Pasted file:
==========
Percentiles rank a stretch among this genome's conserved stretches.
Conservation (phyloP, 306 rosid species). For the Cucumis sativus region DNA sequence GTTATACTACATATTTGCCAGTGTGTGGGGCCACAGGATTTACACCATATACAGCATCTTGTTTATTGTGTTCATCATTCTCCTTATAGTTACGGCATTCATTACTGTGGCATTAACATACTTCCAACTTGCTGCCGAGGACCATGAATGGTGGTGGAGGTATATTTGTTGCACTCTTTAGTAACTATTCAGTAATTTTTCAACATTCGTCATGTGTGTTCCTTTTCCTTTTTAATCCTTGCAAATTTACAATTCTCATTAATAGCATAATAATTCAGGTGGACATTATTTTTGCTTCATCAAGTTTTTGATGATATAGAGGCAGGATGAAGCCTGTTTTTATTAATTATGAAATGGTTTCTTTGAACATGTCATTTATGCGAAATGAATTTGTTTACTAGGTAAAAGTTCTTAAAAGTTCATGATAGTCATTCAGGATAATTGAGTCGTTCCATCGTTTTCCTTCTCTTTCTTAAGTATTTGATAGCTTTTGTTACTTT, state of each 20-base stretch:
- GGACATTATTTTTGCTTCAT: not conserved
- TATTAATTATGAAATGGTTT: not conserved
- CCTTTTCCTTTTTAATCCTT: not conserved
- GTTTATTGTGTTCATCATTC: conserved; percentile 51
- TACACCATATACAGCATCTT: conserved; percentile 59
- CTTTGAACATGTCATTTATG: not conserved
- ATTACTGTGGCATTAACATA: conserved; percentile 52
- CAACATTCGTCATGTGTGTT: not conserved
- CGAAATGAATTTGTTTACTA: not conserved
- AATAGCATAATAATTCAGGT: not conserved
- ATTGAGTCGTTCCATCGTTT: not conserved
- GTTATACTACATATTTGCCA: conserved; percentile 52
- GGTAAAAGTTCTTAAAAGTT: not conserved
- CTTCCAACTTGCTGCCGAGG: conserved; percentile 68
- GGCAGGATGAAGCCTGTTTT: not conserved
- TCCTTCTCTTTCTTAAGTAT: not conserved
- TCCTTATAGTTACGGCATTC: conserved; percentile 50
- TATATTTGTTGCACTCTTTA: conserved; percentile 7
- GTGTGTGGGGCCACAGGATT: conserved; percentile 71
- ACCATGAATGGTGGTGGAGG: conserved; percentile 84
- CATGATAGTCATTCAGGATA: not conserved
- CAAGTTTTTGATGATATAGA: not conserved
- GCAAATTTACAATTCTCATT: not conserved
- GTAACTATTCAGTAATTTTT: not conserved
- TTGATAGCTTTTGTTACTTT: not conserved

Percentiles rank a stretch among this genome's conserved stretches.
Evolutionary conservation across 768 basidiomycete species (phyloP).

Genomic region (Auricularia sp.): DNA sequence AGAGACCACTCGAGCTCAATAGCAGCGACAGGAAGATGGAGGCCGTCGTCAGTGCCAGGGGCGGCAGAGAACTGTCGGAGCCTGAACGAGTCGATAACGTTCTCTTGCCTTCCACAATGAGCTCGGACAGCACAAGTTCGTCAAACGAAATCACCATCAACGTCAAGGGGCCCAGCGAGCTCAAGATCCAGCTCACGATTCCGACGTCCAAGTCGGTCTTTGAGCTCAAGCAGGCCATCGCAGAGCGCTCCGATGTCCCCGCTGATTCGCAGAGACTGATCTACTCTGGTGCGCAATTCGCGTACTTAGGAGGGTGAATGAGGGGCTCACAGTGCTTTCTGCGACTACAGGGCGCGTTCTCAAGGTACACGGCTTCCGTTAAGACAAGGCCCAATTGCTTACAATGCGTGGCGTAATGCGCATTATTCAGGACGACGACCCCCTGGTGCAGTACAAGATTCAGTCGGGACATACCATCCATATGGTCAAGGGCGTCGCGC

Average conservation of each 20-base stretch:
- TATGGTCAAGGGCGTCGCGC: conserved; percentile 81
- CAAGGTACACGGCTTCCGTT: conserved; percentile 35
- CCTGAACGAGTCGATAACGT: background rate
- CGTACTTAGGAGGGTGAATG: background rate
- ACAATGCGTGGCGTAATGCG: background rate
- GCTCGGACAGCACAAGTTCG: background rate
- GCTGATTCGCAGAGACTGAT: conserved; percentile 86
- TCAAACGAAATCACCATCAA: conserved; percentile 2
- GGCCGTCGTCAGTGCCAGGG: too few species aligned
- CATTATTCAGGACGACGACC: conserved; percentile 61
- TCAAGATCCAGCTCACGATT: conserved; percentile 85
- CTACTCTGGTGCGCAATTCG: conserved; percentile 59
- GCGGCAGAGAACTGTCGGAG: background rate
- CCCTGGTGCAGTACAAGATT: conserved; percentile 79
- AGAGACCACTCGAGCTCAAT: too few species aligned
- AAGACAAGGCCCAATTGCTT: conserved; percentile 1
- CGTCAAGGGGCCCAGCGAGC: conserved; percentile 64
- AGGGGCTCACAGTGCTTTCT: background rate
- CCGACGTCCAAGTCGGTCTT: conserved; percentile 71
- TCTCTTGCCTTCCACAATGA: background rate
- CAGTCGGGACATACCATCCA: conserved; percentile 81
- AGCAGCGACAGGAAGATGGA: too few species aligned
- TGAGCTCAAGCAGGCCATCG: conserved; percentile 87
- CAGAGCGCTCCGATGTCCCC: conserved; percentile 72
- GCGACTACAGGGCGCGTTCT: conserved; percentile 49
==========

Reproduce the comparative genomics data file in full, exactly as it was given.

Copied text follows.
Percentiles rank a stretch among this genome's conserved stretches.
Conservation (phyloP, 306 rosid species). For the Cucumis sativus region DNA sequence GTTATACTACATATTTGCCAGTGTGTGGGGCCACAGGATTTACACCATATACAGCATCTTGTTTATTGTGTTCATCATTCTCCTTATAGTTACGGCATTCATTACTGTGGCATTAACATACTTCCAACTTGCTGCCGAGGACCATGAATGGTGGTGGAGGTATATTTGTTGCACTCTTTAGTAACTATTCAGTAATTTTTCAACATTCGTCATGTGTGTTCCTTTTCCTTTTTAATCCTTGCAAATTTACAATTCTCATTAATAGCATAATAATTCAGGTGGACATTATTTTTGCTTCATCAAGTTTTTGATGATATAGAGGCAGGATGAAGCCTGTTTTTATTAATTATGAAATGGTTTCTTTGAACATGTCATTTATGCGAAATGAATTTGTTTACTAGGTAAAAGTTCTTAAAAGTTCATGATAGTCATTCAGGATAATTGAGTCGTTCCATCGTTTTCCTTCTCTTTCTTAAGTATTTGATAGCTTTTGTTACTTT, state of each 20-base stretch:
- GGACATTATTTTTGCTTCAT: not conserved
- TATTAATTATGAAATGGTTT: not conserved
- CCTTTTCCTTTTTAATCCTT: not conserved
- GTTTATTGTGTTCATCATTC: conserved; percentile 51
- TACACCATATACAGCATCTT: conserved; percentile 59
- CTTTGAACATGTCATTTATG: not conserved
- ATTACTGTGGCATTAACATA: conserved; percentile 52
- CAACATTCGTCATGTGTGTT: not conserved
- CGAAATGAATTTGTTTACTA: not conserved
- AATAGCATAATAATTCAGGT: not conserved
- ATTGAGTCGTTCCATCGTTT: not conserved
- GTTATACTACATATTTGCCA: conserved; percentile 52
- GGTAAAAGTTCTTAAAAGTT: not conserved
- CTTCCAACTTGCTGCCGAGG: conserved; percentile 68
- GGCAGGATGAAGCCTGTTTT: not conserved
- TCCTTCTCTTTCTTAAGTAT: not conserved
- TCCTTATAGTTACGGCATTC: conserved; percentile 50
- TATATTTGTTGCACTCTTTA: conserved; percentile 7
- GTGTGTGGGGCCACAGGATT: conserved; percentile 71
- ACCATGAATGGTGGTGGAGG: conserved; percentile 84
- CATGATAGTCATTCAGGATA: not conserved
- CAAGTTTTTGATGATATAGA: not conserved
- GCAAATTTACAATTCTCATT: not conserved
- GTAACTATTCAGTAATTTTT: not conserved
- TTGATAGCTTTTGTTACTTT: not conserved

Percentiles rank a stretch among this genome's conserved stretches.
Evolutionary conservation across 768 basidiomycete species (phyloP).

Genomic region (Auricularia sp.): DNA sequence AGAGACCACTCGAGCTCAATAGCAGCGACAGGAAGATGGAGGCCGTCGTCAGTGCCAGGGGCGGCAGAGAACTGTCGGAGCCTGAACGAGTCGATAACGTTCTCTTGCCTTCCACAATGAGCTCGGACAGCACAAGTTCGTCAAACGAAATCACCATCAACGTCAAGGGGCCCAGCGAGCTCAAGATCCAGCTCACGATTCCGACGTCCAAGTCGGTCTTTGAGCTCAAGCAGGCCATCGCAGAGCGCTCCGATGTCCCCGCTGATTCGCAGAGACTGATCTACTCTGGTGCGCAATTCGCGTACTTAGGAGGGTGAATGAGGGGCTCACAGTGCTTTCTGCGACTACAGGGCGCGTTCTCAAGGTACACGGCTTCCGTTAAGACAAGGCCCAATTGCTTACAATGCGTGGCGTAATGCGCATTATTCAGGACGACGACCCCCTGGTGCAGTACAAGATTCAGTCGGGACATACCATCCATATGGTCAAGGGCGTCGCGC

Average conservation of each 20-base stretch:
- TATGGTCAAGGGCGTCGCGC: conserved; percentile 81
- CAAGGTACACGGCTTCCGTT: conserved; percentile 35
- CCTGAACGAGTCGATAACGT: background rate
- CGTACTTAGGAGGGTGAATG: background rate
- ACAATGCGTGGCGTAATGCG: background rate
- GCTCGGACAGCACAAGTTCG: background rate
- GCTGATTCGCAGAGACTGAT: conserved; percentile 86
- TCAAACGAAATCACCATCAA: conserved; percentile 2
- GGCCGTCGTCAGTGCCAGGG: too few species aligned
- CATTATTCAGGACGACGACC: conserved; percentile 61
- TCAAGATCCAGCTCACGATT: conserved; percentile 85
- CTACTCTGGTGCGCAATTCG: conserved; percentile 59
- GCGGCAGAGAACTGTCGGAG: background rate
- CCCTGGTGCAGTACAAGATT: conserved; percentile 79
- AGAGACCACTCGAGCTCAAT: too few species aligned
- AAGACAAGGCCCAATTGCTT: conserved; percentile 1
- CGTCAAGGGGCCCAGCGAGC: conserved; percentile 64
- AGGGGCTCACAGTGCTTTCT: background rate
- CCGACGTCCAAGTCGGTCTT: conserved; percentile 71
- TCTCTTGCCTTCCACAATGA: background rate
- CAGTCGGGACATACCATCCA: conserved; percentile 81
- AGCAGCGACAGGAAGATGGA: too few species aligned
- TGAGCTCAAGCAGGCCATCG: conserved; percentile 87
- CAGAGCGCTCCGATGTCCCC: conserved; percentile 72
- GCGACTACAGGGCGCGTTCT: conserved; percentile 49